Climate campaigners want Church of England to bring forward zero emissions target

(Photo: Unsplash/Peregrine Communications)

Climate campaigners are holding a vigil outside the meeting of the Church of England's General Synod in London today. 

Members of Christian Climate Action (CCA) are holding the vigil in memory of "the children who have lost their lives to the climate emergency". 

The vigil coincides with a debate in Synod today to set a target for the whole of the Church of England to achieve net zero carbon emissions by 2045.

"There is a climate crisis; indeed, a crisis for creation. Our response is driven by our call to mission, specifically to the fifth mark of mission," the motion states.

"This motion encourages all parts of the Church of England to recognise this and to take coordinated action toward a target of net zero by 2045.

"The urgency and significance of climate change and the degradation of the environment cannot be over-estimated." 

CCA said it wants to see the Church of England bring forward its net zero target to even earlier than 2045. 

Rev Sue Parfitt, an Anglican priest from Bristol, said, "This climate emergency will not wait for us. Every year that we delay reducing our emissions is a year that we are knowingly inflicting suffering on the world's most vulnerable people.

"As a Christian this breaks my heart. Isn't it our duty to speak out for the needy not force them into desperation?

"The fact the church is talking about improving their bare minimum 2050 target reveals they know it's not good enough and that they are currently on the wrong side of history.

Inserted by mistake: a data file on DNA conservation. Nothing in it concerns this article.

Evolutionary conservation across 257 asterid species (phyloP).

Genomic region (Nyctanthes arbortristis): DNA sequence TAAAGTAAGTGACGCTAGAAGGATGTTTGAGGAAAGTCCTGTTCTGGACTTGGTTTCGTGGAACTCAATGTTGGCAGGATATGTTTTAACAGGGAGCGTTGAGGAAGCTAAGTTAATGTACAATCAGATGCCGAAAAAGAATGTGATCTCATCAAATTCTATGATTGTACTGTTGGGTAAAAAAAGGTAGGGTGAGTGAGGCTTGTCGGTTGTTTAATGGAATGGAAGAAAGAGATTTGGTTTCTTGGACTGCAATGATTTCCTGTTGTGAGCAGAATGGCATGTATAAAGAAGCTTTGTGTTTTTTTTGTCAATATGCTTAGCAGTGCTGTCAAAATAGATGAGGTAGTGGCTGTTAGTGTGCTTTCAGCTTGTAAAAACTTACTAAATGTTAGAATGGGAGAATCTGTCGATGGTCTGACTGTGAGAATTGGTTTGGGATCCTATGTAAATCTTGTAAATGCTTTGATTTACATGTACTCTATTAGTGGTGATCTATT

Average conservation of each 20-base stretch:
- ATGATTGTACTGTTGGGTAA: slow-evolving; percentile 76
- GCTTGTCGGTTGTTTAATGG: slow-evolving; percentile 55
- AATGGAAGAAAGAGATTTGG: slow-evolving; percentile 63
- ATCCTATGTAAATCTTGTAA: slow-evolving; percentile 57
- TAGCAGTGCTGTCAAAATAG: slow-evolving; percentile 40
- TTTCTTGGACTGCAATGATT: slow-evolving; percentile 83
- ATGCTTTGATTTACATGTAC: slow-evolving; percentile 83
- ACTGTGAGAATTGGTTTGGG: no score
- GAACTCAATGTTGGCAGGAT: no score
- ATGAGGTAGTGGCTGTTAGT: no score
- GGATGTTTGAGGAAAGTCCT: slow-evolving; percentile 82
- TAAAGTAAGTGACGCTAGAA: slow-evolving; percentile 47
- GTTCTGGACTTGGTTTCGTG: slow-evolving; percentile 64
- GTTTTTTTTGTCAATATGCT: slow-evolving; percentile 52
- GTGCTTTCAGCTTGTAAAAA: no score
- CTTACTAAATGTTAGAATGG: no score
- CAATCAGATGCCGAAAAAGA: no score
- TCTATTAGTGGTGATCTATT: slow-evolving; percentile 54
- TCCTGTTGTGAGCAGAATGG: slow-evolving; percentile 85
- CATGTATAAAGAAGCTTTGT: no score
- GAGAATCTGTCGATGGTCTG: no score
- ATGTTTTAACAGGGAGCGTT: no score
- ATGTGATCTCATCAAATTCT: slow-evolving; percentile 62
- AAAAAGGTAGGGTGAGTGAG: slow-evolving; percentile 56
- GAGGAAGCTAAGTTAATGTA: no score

"However, if they want to claim to be prophetic leaders on the greatest moral issue of the 21st century they will need to go further and faster."

Expressing his support for the vigil, the former Archbishop of Canterbury, Dr Rowan Williams, said that "acting justly includes creating the conditions in which justice is possible".

"A world in which present generations make human well-being and equity impossible for future generations is grossly unjust: the Christian churches need to be clear in naming this for what it is and courageous in doing what can be done to set it right," he said. 

CCA has three calls to the Church of England.  One is to "be prophetic" and tell the "hard truth" in warning society "about the danger of this ecological collapse for the lives of young people". 

It also calls on the Church of England to divest from all investments in fossil fuel businesses and to "lead by example" by reducing its carbon emissions to net zero by 2025. 

"The Church at its roots is not made to merely follow the political status quo but to hold those in power to account and change society for the better," CCA said.

"We have the power to envision the leading of joyful, satisfying and just lives within the limits of our common home."